I just bought a mattress that retails for about $2,500. Natural Form had a Father’s Day promotion that cut the cost to a little over $2,000, but still, it seems a bit absurd considering it’s replacing a Serta memory foam mattress that cost about $800 just 8 years ago. So, why did I spend this much, and how on Earth does it relate to computers?
Well, there are two reasons I paid twice my original budget:
1). I have had chronic back pain for over a decade and am a light sleeper so I need something that works, at any price; I’ve slept like a baby every time I’ve had a Garden Sleep Systems bed at a Hilton
2). It’s made in the United States, right here in the USA, not overseas.
On their own, neither would have prompted me to blow my budget, but the combination swayed me. So what does this have to do with computers?
As a computer manufacturer, most of our components are manufactured in Asia and assembled into complete systems by our technicians here in the USA. We don’t have a lot of control or options about the source of these components – if you know of a computer motherboard, hard drive, or other components made in the US, please let me know about it. But, when our customers require a more custom solution in low volumes, we try to work with local companies to ensure faster turnaround time, better quality control, and the ability to drive 45 minutes to work out a problem if one arises.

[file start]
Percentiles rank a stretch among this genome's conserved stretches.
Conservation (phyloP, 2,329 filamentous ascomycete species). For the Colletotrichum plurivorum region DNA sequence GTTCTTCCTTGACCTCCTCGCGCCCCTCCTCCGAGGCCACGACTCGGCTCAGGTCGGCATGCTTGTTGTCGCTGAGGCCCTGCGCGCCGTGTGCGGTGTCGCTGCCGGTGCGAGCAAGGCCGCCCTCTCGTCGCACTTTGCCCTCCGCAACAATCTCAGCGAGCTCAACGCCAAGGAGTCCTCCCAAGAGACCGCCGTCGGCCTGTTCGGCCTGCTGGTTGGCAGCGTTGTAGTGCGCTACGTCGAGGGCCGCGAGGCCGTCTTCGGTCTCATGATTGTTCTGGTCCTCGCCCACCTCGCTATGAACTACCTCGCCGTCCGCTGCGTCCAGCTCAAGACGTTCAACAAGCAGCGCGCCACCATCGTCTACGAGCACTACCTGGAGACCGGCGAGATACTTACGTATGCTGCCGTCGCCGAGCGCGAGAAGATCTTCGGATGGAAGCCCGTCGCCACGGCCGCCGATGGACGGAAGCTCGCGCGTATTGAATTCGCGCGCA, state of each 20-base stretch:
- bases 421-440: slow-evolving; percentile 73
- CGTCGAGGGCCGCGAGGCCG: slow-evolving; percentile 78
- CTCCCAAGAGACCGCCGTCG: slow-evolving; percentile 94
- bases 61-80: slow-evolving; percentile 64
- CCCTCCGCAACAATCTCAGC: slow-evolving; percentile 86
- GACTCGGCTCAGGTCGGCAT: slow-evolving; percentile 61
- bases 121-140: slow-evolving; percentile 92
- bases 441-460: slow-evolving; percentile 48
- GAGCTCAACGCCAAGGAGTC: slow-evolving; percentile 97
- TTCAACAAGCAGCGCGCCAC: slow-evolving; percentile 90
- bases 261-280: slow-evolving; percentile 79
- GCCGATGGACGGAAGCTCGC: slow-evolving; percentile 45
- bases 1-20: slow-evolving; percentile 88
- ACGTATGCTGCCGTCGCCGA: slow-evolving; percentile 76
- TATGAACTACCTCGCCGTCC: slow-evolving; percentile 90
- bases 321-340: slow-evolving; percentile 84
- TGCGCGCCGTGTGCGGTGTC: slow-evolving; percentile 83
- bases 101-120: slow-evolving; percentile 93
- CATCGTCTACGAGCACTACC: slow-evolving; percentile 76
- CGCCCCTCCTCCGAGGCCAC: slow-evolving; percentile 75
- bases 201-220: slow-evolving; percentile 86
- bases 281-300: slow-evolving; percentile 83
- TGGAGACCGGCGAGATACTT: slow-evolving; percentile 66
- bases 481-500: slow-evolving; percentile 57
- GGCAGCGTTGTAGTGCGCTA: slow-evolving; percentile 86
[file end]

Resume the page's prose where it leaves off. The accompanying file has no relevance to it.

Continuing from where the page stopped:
So, that brings me to our cases. Everything we currently carry is made in Asia, but we are in an interesting position as we prepare to send our fourth in-house designed chassis into production. With labor shortages in Asia raising the cost of production overseas and high unemployment rates here in the US, I started wondering what might be feasible. This is, arguably, the first time in a long time where manufacturing in the US might come close to the cost of overseas manufacturing.
The problem I ran into was that even if the labor costs come close, the raw materials costs are dramatically higher here in the States. Still, would our customers be willing to pay a premium for a case made in the USA, and, if so, how much of a premium? If a $50 case (sans PSU) were to become a $60 case, would that be too much and cause customers to look elsewhere? What about $65 or $70? The problem is, we all want to feel good about helping the home economy, but we’ve become so accustomed to getting more for less that I’m not sure many people are really willing to pony up their own money when it comes right down to it.
So, the question is: How much value does “Made in America” really have? Is this a case of empty patriotic rhetoric or are you really willing to pay more, and, if so, how much more? Let us know your thoughts in the comments section below. Be sure to give us some context for your perspective as well – are you a consumer looking for an HTPC, a business customer looking to maximize profits, or a government buyer who has to ensure a certain percentage of goods are made in the US?